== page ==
Treatment of Nonunions with Nonglycosylated Recombinant Human Bone Morphogenetic Protein-2 Delivered from aFibrinMatrix
Authors: Schmökel, Hugo G.; Weber, Franz E.; Seiler, Gabriela; von Rechenberg, Brigitte; Schense, Jason C.; Schawalder, Peter; Hubbell, Jeffrey
Source: Veterinary Surgery, Volume 33, Number 2, March 2004 , pp. 112-118(7)
To report the results of the treatment of nonunions with nonglycosylated recombinant human bone morphogenetic protein-2 (nglBMP-2) delivered from a designed fibrin matrix. Study Design
Experimental trial in rodents and prospective clinical study in dogs and cats with nonunion fractures. Animals
Twenty adult female, albino, Sprague–Dawley rats; 8 client-owned cats and dogs. Methods
After development of a fibrin matrix and evaluation of nglBMP-2 in a rodent femoral defect model, 8 consecutive long bone nonunion fractures (no progression in healing in ≥3 months), were treated using 300 g nglBMP-2 in a liquid fibrin precursor, injected into the defect gap after fracture revision and stabilization, or through a stab incision into the fracture site. The fibrin matrix was designed to clot in the wound after 60 seconds and to release the nglBMP-2 continuously over several days. Results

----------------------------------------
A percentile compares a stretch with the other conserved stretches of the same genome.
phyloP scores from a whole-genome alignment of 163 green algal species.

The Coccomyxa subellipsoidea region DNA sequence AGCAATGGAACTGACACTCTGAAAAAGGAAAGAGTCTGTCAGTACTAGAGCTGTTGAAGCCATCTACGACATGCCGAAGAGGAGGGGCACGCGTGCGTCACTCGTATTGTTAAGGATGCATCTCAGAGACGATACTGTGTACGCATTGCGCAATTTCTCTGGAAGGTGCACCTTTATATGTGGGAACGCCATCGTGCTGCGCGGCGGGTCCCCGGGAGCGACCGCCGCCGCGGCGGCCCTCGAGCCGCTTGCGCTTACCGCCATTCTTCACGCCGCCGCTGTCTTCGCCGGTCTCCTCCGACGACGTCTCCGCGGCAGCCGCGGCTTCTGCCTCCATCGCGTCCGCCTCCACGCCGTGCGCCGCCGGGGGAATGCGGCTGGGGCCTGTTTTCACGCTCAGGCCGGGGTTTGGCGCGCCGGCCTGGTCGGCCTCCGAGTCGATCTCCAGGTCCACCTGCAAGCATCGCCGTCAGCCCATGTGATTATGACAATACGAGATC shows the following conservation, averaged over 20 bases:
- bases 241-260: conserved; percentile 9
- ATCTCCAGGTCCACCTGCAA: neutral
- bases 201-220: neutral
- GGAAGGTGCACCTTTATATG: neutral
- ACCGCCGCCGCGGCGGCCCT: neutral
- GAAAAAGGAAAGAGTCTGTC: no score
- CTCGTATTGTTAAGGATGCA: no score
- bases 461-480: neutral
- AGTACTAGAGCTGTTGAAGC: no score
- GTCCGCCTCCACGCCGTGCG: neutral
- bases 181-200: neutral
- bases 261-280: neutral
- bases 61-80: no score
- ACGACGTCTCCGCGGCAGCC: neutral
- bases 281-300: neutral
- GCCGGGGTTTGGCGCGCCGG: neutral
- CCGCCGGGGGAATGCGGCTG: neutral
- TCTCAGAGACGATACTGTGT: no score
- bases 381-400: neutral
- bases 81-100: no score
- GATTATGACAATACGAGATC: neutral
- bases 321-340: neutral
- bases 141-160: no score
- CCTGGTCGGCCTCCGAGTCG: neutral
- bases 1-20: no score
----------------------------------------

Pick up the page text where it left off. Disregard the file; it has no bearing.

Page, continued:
Using only fibrin gel, 7% of the rat femoral defect was filled with new formed bone compared with 79% defect filling using 2g nglBMP-2 (P=.006). Five and 10 g nglBMP in fibrin resulted in union of all femoral defects with complete filling of the gap with new bone. Bony bridging and clinical healing was achieved in 7 patients within 24 weeks of administration of nglBMP-2. Conclusions
Application of nglBMP-2 in a functional matrix can induce bone healing. Controlled release of nglBMP-2 from a fibrin matrix mimics the natural fracture hematoma. Clinical Relevance
nglBMP-2/fibrin can successfully replace a cancellous bone autograft in fracture treatment with an associated reduction in graft donor site morbidity and surgical time.
Document Type: Research Article
Affiliations: From the Department of Clinical Veterinary Medicine, University of Berne, Berne; the Clinic for Maxillofacial Surgery, University Hospital, Zurich; the Institute for Biomedical Engineering ETH, Zurich; the Department of Veterinary Surgery, Musculoskeletal Research Unit, University of Zurich; and Kuros Biosurgery, Zurich, Switzerland.
Publication date: March 1, 2004